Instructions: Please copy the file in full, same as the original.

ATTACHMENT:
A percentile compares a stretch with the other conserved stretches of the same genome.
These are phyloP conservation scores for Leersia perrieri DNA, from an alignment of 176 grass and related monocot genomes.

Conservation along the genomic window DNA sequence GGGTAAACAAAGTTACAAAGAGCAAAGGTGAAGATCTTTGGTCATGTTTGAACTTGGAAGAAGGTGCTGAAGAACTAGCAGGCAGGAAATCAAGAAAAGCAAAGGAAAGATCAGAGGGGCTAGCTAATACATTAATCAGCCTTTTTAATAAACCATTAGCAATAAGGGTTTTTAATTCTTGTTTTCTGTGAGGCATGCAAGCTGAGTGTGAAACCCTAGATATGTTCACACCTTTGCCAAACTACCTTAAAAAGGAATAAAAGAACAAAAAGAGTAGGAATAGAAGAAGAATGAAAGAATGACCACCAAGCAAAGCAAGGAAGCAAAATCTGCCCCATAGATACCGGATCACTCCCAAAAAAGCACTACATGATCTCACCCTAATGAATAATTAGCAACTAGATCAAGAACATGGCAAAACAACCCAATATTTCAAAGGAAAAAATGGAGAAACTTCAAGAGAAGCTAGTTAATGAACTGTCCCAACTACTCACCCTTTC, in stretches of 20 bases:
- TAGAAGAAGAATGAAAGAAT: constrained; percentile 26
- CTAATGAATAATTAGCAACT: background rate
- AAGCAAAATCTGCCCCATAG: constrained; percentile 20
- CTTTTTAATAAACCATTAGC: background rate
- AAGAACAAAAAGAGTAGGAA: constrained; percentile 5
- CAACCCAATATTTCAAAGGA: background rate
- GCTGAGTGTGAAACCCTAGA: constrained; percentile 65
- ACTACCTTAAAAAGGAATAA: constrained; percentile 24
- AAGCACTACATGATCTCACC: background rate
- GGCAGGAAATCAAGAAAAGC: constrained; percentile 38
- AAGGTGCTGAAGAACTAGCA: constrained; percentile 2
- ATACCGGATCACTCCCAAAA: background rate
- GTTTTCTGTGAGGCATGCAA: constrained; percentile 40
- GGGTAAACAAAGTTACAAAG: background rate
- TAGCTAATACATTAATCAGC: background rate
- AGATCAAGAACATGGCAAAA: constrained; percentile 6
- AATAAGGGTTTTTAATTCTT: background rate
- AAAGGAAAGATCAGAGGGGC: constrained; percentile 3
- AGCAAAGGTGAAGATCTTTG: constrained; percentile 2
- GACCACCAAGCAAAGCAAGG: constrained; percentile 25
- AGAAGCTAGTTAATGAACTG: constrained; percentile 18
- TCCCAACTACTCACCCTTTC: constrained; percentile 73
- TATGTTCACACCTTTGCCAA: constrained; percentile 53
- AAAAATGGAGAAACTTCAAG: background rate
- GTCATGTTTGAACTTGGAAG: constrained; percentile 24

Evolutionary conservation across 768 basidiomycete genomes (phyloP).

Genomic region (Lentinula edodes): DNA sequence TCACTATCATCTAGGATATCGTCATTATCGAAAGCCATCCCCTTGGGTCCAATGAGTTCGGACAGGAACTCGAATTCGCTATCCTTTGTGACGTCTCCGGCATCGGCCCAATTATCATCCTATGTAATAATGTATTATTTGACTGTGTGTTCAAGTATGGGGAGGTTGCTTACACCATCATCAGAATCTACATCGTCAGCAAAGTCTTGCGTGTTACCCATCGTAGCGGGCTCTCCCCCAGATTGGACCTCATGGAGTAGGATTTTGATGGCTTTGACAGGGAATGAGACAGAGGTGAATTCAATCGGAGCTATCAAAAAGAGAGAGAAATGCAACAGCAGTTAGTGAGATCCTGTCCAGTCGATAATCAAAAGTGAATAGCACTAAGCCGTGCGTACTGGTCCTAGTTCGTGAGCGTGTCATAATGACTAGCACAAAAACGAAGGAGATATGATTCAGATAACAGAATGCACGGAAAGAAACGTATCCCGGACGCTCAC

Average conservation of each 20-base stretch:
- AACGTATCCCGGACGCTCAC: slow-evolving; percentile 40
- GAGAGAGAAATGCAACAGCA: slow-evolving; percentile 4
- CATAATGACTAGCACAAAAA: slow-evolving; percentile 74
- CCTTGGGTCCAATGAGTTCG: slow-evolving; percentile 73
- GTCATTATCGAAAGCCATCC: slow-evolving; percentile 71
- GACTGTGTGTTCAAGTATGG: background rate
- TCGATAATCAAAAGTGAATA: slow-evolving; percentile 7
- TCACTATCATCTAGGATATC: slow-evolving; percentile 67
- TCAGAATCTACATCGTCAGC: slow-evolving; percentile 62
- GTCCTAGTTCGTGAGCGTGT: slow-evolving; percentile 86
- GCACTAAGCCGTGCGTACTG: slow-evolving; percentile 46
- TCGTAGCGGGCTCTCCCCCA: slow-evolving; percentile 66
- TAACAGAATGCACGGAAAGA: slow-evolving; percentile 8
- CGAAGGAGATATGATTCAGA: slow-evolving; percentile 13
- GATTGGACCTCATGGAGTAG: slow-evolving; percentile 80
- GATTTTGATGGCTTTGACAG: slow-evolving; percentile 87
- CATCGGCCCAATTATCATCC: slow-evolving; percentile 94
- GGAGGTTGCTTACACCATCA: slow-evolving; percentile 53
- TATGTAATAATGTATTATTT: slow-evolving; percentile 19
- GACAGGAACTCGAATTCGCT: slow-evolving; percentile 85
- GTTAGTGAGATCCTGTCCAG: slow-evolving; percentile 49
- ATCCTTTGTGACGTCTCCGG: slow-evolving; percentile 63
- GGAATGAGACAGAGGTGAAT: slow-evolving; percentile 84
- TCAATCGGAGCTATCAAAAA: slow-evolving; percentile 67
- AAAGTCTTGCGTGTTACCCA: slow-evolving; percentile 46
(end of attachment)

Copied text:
A percentile compares a stretch with the other conserved stretches of the same genome.
These are phyloP conservation scores for Leersia perrieri DNA, from an alignment of 176 grass and related monocot genomes.

Conservation along the genomic window DNA sequence GGGTAAACAAAGTTACAAAGAGCAAAGGTGAAGATCTTTGGTCATGTTTGAACTTGGAAGAAGGTGCTGAAGAACTAGCAGGCAGGAAATCAAGAAAAGCAAAGGAAAGATCAGAGGGGCTAGCTAATACATTAATCAGCCTTTTTAATAAACCATTAGCAATAAGGGTTTTTAATTCTTGTTTTCTGTGAGGCATGCAAGCTGAGTGTGAAACCCTAGATATGTTCACACCTTTGCCAAACTACCTTAAAAAGGAATAAAAGAACAAAAAGAGTAGGAATAGAAGAAGAATGAAAGAATGACCACCAAGCAAAGCAAGGAAGCAAAATCTGCCCCATAGATACCGGATCACTCCCAAAAAAGCACTACATGATCTCACCCTAATGAATAATTAGCAACTAGATCAAGAACATGGCAAAACAACCCAATATTTCAAAGGAAAAAATGGAGAAACTTCAAGAGAAGCTAGTTAATGAACTGTCCCAACTACTCACCCTTTC, in stretches of 20 bases:
- TAGAAGAAGAATGAAAGAAT: constrained; percentile 26
- CTAATGAATAATTAGCAACT: background rate
- AAGCAAAATCTGCCCCATAG: constrained; percentile 20
- CTTTTTAATAAACCATTAGC: background rate
- AAGAACAAAAAGAGTAGGAA: constrained; percentile 5
- CAACCCAATATTTCAAAGGA: background rate
- GCTGAGTGTGAAACCCTAGA: constrained; percentile 65
- ACTACCTTAAAAAGGAATAA: constrained; percentile 24
- AAGCACTACATGATCTCACC: background rate
- GGCAGGAAATCAAGAAAAGC: constrained; percentile 38
- AAGGTGCTGAAGAACTAGCA: constrained; percentile 2
- ATACCGGATCACTCCCAAAA: background rate
- GTTTTCTGTGAGGCATGCAA: constrained; percentile 40
- GGGTAAACAAAGTTACAAAG: background rate
- TAGCTAATACATTAATCAGC: background rate
- AGATCAAGAACATGGCAAAA: constrained; percentile 6
- AATAAGGGTTTTTAATTCTT: background rate
- AAAGGAAAGATCAGAGGGGC: constrained; percentile 3
- AGCAAAGGTGAAGATCTTTG: constrained; percentile 2
- GACCACCAAGCAAAGCAAGG: constrained; percentile 25
- AGAAGCTAGTTAATGAACTG: constrained; percentile 18
- TCCCAACTACTCACCCTTTC: constrained; percentile 73
- TATGTTCACACCTTTGCCAA: constrained; percentile 53
- AAAAATGGAGAAACTTCAAG: background rate
- GTCATGTTTGAACTTGGAAG: constrained; percentile 24

Evolutionary conservation across 768 basidiomycete genomes (phyloP).

Genomic region (Lentinula edodes): DNA sequence TCACTATCATCTAGGATATCGTCATTATCGAAAGCCATCCCCTTGGGTCCAATGAGTTCGGACAGGAACTCGAATTCGCTATCCTTTGTGACGTCTCCGGCATCGGCCCAATTATCATCCTATGTAATAATGTATTATTTGACTGTGTGTTCAAGTATGGGGAGGTTGCTTACACCATCATCAGAATCTACATCGTCAGCAAAGTCTTGCGTGTTACCCATCGTAGCGGGCTCTCCCCCAGATTGGACCTCATGGAGTAGGATTTTGATGGCTTTGACAGGGAATGAGACAGAGGTGAATTCAATCGGAGCTATCAAAAAGAGAGAGAAATGCAACAGCAGTTAGTGAGATCCTGTCCAGTCGATAATCAAAAGTGAATAGCACTAAGCCGTGCGTACTGGTCCTAGTTCGTGAGCGTGTCATAATGACTAGCACAAAAACGAAGGAGATATGATTCAGATAACAGAATGCACGGAAAGAAACGTATCCCGGACGCTCAC

Average conservation of each 20-base stretch:
- AACGTATCCCGGACGCTCAC: slow-evolving; percentile 40
- GAGAGAGAAATGCAACAGCA: slow-evolving; percentile 4
- CATAATGACTAGCACAAAAA: slow-evolving; percentile 74
- CCTTGGGTCCAATGAGTTCG: slow-evolving; percentile 73
- GTCATTATCGAAAGCCATCC: slow-evolving; percentile 71
- GACTGTGTGTTCAAGTATGG: background rate
- TCGATAATCAAAAGTGAATA: slow-evolving; percentile 7
- TCACTATCATCTAGGATATC: slow-evolving; percentile 67
- TCAGAATCTACATCGTCAGC: slow-evolving; percentile 62
- GTCCTAGTTCGTGAGCGTGT: slow-evolving; percentile 86
- GCACTAAGCCGTGCGTACTG: slow-evolving; percentile 46
- TCGTAGCGGGCTCTCCCCCA: slow-evolving; percentile 66
- TAACAGAATGCACGGAAAGA: slow-evolving; percentile 8
- CGAAGGAGATATGATTCAGA: slow-evolving; percentile 13
- GATTGGACCTCATGGAGTAG: slow-evolving; percentile 80
- GATTTTGATGGCTTTGACAG: slow-evolving; percentile 87
- CATCGGCCCAATTATCATCC: slow-evolving; percentile 94
- GGAGGTTGCTTACACCATCA: slow-evolving; percentile 53
- TATGTAATAATGTATTATTT: slow-evolving; percentile 19
- GACAGGAACTCGAATTCGCT: slow-evolving; percentile 85
- GTTAGTGAGATCCTGTCCAG: slow-evolving; percentile 49
- ATCCTTTGTGACGTCTCCGG: slow-evolving; percentile 63
- GGAATGAGACAGAGGTGAAT: slow-evolving; percentile 84
- TCAATCGGAGCTATCAAAAA: slow-evolving; percentile 67
- AAAGTCTTGCGTGTTACCCA: slow-evolving; percentile 46